We now approach the junction with Hampstead Road and down here to the left is St Mary’s Parish Church where Matthew Boulton, James Watt & William Murdoch were all laid to rest. St Mary’s is often referred to as “the Cathedral of the Industrial Revolution”.
Furthermore, William McGregor was laid to rest at St Mary’s and if you can’t remember who he is, let me tell you that there is a bronze statue to the man outside Villa Park.
The Outer Circle then becomes Church Lane then Oxhill Road. On the right is St Andrews Church that was consecrated just over 100 years ago by the Right Revd Charles Gore who was the first Bishop of Birmingham.
Behind the church is a row of listed cottages that date from the Sixteenth century, which were at one time said to be Handsworth Town Hall. This is another cruck-framed building, and this photograph was taken in 1932. The cottages have a small museum and a café. They are open to the public on Saturday mornings. Go to handsworth-historical-society.co.uk for the dates.
We now travel along Oxhill Road where in the 1930s the Outer Circle would have had the company of the no 26 tram before we turn left onto Rookery Road.
Birmingham’s most famous forging gang was led by William Booth. He was a farmer and at his farm house near to Perry Barr he conducted a massive forging operation. Unfortunately for Booth one of his servants was arrested in 1812 trying to pass a forged note – and he spilled the beans.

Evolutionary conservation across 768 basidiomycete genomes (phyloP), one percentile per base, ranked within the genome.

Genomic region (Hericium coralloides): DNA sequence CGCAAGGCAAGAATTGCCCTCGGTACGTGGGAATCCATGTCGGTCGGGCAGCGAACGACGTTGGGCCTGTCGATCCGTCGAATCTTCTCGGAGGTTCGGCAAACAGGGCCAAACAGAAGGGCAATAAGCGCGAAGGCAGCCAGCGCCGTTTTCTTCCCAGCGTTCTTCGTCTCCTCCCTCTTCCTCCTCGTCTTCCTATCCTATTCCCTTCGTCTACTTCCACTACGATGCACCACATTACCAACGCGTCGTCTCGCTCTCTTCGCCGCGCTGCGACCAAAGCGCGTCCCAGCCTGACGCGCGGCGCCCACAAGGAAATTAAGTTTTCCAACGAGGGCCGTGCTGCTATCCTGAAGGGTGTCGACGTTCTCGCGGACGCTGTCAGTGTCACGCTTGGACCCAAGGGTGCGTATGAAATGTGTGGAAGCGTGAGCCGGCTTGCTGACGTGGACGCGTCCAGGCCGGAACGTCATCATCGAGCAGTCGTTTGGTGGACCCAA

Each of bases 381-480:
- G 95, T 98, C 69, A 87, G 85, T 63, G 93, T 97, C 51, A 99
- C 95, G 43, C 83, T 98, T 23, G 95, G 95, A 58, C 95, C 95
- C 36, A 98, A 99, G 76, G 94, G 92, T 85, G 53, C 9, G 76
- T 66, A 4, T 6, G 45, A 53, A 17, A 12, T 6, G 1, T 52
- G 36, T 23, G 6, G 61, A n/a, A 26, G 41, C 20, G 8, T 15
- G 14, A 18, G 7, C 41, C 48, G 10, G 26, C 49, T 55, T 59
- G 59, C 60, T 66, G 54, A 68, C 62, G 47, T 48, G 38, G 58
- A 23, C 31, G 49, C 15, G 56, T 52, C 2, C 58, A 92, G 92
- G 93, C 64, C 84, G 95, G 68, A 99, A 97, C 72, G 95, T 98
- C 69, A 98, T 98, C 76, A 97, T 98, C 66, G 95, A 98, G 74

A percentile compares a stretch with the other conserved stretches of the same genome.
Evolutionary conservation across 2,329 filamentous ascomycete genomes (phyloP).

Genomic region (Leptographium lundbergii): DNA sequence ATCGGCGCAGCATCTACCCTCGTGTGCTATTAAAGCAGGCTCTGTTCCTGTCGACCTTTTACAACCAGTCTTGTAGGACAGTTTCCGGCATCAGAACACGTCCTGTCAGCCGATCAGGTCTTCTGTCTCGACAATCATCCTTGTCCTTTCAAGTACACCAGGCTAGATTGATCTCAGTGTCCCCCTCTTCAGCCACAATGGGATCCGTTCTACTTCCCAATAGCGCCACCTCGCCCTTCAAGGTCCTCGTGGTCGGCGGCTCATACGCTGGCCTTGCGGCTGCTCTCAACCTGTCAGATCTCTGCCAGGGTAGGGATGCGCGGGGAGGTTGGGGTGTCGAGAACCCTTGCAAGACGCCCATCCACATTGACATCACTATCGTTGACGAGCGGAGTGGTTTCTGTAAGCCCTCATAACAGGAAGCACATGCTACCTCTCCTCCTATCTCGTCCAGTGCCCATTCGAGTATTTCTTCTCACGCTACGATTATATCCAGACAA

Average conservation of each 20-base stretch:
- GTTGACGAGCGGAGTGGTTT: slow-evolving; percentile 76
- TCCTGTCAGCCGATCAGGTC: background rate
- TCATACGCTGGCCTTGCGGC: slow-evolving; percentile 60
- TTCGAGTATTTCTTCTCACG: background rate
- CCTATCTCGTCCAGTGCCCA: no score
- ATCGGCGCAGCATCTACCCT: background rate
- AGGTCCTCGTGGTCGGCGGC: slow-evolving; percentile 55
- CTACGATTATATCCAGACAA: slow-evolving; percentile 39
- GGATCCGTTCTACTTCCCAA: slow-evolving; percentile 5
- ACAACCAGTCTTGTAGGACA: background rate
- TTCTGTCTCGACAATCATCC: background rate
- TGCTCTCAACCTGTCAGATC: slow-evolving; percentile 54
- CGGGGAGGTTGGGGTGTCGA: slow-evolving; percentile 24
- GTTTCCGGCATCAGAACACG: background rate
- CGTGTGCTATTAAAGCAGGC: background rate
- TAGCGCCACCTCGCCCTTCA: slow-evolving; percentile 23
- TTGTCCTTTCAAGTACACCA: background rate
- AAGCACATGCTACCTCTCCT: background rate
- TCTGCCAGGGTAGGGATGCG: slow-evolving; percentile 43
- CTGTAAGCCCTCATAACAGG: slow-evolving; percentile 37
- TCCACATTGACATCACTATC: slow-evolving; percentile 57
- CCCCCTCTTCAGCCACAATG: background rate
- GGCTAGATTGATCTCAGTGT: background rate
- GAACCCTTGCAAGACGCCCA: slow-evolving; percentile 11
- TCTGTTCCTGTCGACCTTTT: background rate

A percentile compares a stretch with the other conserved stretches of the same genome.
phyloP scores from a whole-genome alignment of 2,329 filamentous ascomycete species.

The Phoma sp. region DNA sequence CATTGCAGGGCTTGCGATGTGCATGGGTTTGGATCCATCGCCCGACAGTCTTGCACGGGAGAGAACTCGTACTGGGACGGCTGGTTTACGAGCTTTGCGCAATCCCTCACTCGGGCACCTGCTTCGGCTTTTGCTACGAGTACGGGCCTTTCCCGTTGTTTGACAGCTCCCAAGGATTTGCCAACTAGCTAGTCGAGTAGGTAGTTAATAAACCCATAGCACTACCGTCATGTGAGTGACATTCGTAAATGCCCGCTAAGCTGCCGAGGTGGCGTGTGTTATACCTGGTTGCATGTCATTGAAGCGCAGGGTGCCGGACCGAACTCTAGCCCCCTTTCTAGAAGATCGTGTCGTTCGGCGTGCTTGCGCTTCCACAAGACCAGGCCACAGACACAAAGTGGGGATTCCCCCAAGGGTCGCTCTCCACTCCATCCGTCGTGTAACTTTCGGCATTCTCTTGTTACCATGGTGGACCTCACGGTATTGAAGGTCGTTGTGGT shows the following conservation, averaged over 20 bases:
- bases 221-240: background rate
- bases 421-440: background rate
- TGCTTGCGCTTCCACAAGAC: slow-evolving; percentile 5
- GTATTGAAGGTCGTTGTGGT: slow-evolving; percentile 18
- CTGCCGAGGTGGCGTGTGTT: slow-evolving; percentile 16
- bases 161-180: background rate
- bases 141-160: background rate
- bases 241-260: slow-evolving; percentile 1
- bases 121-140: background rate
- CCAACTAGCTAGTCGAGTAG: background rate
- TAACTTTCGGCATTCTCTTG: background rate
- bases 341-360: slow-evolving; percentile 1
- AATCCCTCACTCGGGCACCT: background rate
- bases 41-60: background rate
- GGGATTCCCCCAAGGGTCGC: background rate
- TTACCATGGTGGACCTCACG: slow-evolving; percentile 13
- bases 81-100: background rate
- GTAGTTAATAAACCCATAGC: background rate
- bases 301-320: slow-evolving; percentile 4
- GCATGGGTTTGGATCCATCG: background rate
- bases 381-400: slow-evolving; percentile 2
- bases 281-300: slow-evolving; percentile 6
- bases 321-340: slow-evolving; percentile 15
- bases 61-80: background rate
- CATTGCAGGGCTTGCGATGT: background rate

Following a massive police raid on his house Booth was sent for trial along with the rest of his gang. Booth was sentenced to death. However, all did not go well. At the execution Booth, who four years earlier escaped execution when he was acquitted of the murder of his elder brother, seemed to be in luck again when the hangman’s noose broke and he fell the full 10-foot drop. He obligingly climbed the gallows again and had to wait a further fifteen minutes whilst the noose was fixed, but this time the trap door jammed and it had to be forced open.
Booth Street which is about 150 yards away to our right is said to be named after him. The site of Booths farm has been restored and the footings of the farmhouse are now visible at the end of Booths farm Close. Booth was another person to be buried at St Mary’s Church in Handsworth.
At the end of Rookery Road we’ll turn left into Soho Road and travel for a short distance towards the city. This was part of the road from London to Holyhead built in the early Nineteenth century by Thomas Telford and Soho Road was on the route of the Birmingham cable tramway that ran along here through Hockley to Colmore Row from 1888 for about 23 years.